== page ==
3 Obesity Myths That Could Be Preventing You From Losing Weight

Myth #1: Weight loss and maintenance is as simple as calories in vs. calories out.

If you are struggling with your weight and you are interested in getting help with it, you should feel comfortable talking to your doctor or getting a referral to an obesity doctor. There are also number of resources available on websites like:

My weight, What to know or Obesity Canada 

Myth #1: Weight loss and maintenance is as simple as calories in vs. calories out

  • Obesity is a complex illness caused by several different factors, including your environment, genes, emotional health, lack of sleep, medical problems or even some medications.
  • The body is complex. When you try to lose weight, it will begin to fight against this by triggering hormones to prevent you from losing weight. These hormones can cause:
    • Your metabolism to slow
    • Feelings of increased hunger, more enjoyment from and awareness of food
    • Your body to hold onto, or put the weight that you’ve lost back on in order to preserve itself

Myth #2: People who struggle with their weight have a lack of will power

  • Excess weight is the result of an evolutionary mismatch. Our brains are designed for a hunter-gatherer lifestyle and our brain is still wired to this behaviour. In other words, we are genetically pre-disposed to overeat.
  • There is also a genetic component to obesity which makes it considered a chronic condition. In fact, if both parents have excess weight or are obese, you have a 70 per cent risk of also struggling with excess weight.
  • Due to these factors, many organizations including the Canadian Medical Association recognize obesity as a chronic disease that warrants proper treatment like other conditions such as heart disease or diabetes.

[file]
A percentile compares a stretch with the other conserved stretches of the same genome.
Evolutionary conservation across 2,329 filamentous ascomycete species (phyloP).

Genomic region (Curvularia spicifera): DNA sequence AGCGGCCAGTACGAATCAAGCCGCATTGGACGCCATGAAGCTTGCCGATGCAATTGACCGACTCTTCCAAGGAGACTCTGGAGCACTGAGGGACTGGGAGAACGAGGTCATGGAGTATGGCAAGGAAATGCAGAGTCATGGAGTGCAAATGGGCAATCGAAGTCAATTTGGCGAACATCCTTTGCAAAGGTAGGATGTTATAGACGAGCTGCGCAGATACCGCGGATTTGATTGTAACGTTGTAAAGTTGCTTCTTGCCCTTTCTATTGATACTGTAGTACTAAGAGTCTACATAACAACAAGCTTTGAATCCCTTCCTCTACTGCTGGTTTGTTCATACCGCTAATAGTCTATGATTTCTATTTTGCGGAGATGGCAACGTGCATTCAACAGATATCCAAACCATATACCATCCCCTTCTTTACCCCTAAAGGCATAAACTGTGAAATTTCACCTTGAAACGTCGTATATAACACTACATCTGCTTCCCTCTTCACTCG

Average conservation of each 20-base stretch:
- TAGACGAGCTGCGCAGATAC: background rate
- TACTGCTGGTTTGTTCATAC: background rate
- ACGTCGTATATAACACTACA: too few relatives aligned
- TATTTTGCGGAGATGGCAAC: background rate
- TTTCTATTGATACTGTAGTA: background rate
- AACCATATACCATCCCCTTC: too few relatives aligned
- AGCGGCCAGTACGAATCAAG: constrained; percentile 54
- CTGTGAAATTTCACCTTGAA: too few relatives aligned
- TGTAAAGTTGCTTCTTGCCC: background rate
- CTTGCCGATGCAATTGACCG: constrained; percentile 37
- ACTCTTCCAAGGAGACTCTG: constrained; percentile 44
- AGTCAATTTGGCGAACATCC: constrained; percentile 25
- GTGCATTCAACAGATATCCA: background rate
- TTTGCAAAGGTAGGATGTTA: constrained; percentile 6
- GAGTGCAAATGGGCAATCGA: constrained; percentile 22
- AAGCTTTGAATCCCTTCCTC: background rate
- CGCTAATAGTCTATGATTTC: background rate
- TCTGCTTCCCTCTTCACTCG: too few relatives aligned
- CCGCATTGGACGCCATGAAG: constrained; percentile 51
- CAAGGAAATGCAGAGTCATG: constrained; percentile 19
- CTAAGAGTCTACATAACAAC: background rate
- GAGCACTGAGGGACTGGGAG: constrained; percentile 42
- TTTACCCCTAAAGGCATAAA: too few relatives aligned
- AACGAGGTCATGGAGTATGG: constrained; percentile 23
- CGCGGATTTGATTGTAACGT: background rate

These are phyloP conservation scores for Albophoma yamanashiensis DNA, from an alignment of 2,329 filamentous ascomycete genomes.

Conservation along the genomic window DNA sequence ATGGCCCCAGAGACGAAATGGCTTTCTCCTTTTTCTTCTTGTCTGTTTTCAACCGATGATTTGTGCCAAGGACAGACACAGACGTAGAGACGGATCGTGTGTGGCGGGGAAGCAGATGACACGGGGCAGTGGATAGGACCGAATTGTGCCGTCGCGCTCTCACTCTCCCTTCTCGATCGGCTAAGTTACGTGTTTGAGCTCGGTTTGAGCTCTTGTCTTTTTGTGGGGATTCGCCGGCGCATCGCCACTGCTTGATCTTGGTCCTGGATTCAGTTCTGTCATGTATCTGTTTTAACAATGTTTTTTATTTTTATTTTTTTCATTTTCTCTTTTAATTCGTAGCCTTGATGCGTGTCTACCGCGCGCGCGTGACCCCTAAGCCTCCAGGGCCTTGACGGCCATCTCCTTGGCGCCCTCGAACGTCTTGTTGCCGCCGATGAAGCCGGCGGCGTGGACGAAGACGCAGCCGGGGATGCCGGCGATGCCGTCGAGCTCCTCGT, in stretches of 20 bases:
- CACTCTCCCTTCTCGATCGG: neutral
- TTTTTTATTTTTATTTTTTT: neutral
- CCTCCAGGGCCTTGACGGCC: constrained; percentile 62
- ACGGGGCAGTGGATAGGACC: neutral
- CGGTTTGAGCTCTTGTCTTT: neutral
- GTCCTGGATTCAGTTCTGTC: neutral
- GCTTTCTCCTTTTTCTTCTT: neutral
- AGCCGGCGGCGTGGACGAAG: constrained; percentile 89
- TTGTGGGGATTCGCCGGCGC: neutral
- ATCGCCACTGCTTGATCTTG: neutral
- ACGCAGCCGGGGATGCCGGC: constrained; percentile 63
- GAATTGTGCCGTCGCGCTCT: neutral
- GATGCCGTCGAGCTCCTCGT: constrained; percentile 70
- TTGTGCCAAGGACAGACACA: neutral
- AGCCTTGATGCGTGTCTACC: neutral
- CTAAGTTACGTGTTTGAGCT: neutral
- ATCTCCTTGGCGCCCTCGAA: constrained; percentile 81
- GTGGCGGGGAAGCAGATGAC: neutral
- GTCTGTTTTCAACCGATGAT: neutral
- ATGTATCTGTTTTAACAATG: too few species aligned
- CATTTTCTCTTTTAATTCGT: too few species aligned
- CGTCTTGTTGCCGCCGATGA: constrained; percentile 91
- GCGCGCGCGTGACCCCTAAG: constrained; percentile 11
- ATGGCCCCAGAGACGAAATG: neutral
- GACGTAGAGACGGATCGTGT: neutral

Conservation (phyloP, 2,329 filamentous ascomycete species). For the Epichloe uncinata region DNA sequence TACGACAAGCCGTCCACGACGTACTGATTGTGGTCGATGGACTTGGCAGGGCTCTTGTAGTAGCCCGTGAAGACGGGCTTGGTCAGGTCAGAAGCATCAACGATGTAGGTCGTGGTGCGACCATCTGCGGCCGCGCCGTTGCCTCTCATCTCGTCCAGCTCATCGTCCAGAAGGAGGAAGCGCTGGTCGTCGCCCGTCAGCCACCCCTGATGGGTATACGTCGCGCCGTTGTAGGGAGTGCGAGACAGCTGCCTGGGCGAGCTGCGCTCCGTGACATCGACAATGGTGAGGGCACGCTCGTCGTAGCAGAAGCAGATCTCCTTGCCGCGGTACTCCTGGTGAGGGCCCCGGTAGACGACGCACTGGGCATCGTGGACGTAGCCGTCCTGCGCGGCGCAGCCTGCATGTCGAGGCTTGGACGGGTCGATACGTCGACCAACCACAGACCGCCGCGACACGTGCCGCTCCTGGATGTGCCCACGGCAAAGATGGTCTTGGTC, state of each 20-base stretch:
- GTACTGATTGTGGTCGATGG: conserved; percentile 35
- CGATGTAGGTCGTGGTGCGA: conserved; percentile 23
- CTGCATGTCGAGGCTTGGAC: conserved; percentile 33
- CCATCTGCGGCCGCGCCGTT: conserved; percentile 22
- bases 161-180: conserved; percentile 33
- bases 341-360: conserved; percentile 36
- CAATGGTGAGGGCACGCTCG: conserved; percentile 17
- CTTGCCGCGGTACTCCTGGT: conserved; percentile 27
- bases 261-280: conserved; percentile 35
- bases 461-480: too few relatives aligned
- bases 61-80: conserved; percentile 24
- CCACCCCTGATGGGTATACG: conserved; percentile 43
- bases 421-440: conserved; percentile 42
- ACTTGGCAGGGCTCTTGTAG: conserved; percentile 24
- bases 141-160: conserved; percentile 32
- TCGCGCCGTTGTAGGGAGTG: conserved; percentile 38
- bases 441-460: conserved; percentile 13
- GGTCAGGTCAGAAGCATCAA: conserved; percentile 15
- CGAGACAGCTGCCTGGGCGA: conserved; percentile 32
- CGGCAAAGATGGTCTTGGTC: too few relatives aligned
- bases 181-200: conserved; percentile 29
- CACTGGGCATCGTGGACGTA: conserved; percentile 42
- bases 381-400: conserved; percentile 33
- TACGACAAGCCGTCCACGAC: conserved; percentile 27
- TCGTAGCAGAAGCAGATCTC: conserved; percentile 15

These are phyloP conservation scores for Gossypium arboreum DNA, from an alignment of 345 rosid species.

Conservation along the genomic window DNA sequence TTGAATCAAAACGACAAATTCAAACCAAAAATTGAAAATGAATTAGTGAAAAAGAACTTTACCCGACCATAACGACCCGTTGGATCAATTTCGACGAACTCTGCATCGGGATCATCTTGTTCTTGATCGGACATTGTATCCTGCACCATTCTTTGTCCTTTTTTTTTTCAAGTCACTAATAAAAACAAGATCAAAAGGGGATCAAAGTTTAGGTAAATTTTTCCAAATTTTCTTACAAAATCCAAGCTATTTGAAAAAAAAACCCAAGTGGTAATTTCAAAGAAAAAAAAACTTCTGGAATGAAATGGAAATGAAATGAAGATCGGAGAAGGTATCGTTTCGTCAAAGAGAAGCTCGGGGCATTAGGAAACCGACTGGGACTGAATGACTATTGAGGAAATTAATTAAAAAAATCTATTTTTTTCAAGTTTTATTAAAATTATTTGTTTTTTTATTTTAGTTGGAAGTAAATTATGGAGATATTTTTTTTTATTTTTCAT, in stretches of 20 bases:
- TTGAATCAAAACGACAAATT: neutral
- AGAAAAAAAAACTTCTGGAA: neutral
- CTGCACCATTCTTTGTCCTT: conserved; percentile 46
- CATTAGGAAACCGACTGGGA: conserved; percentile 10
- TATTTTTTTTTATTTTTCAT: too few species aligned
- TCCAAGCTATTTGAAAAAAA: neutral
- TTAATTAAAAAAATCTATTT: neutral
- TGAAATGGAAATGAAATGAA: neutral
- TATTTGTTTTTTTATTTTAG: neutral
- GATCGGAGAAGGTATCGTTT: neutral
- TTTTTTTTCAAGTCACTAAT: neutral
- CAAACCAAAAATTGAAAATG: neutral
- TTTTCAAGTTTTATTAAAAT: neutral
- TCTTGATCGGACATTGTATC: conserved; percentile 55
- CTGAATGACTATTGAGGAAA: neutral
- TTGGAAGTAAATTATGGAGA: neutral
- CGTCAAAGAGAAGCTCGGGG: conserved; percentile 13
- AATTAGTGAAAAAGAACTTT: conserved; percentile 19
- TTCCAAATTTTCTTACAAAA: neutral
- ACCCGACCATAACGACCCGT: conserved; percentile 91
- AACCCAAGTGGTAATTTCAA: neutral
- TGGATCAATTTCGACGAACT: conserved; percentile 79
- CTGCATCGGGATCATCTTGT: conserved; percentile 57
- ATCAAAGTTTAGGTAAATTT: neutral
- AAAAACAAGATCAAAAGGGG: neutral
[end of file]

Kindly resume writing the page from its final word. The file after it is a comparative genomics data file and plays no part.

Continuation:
Myth #3: BMI is the best determinant of your overall health

  • New studies are finding that BMI is not the ONLY appropriate indicator of obesity / weight as it doesn’t provide information about distribution of fat / muscle mass.
    • As a result, physicians are looking at other determinants of weight including body fat percentage, waist circumference etc. to establish one’s risk of developing comorbidities of obesity, such as diabetes or heart disease.
  • The good news is that a weight reduction of just 5 – 10 per cent can have significant improvements on your overall health.
    • It can reduce the risk of diabetes, heart attack, stroke, arthritis and even death.
    • It can also improve your fertility.
    • Finally, your overall quality of life is likely to improve.
  • It’s also important to look at non-scale or non-BMI wins as a part of your journey. Other measures of success can include how you feel, both mentally and physically. Are you sleeping better? Do you have more energy? Are you able to do activities that you previously were unable to? These are all great indicators that your overall health is improving!


I’m responsible for my weight gain, so it’s on me to lose the weight and keep it off

  • Many organizations including the Canadian Obesity Network, the Canadian Medical Association, and the World Health Organization recognize obesity as a chronic disease. This means that obesity warrants proper treatment like any other chronic condition such as heart disease or diabetes.
  • As like any other chronic condition, the treatment and management of obesity requires a multimodal / multi-faceted approach, which is why it is important to speak with your doctor to help you find an appropriate treatment plan
  • It’s important for Canadians who struggle with their weight to know and understand that real and effective treatment for weight loss requires a village of support including help from family, friends and medical professionals.
    • Yet, according to the new ACTION study, we know that almost 75 per cent of people who struggle with excess weight feel that the management of their condition is solely their responsibility.
    • Recruit help in the form of a doctor or obesity specialist, dietitian, or even a psychologist who can help retrain and reframe your relationship with food.
  • If your weight has been a constant struggle overtime and you have exercised all other options for management, psychotherapy, medication or even surgery may be necessary.

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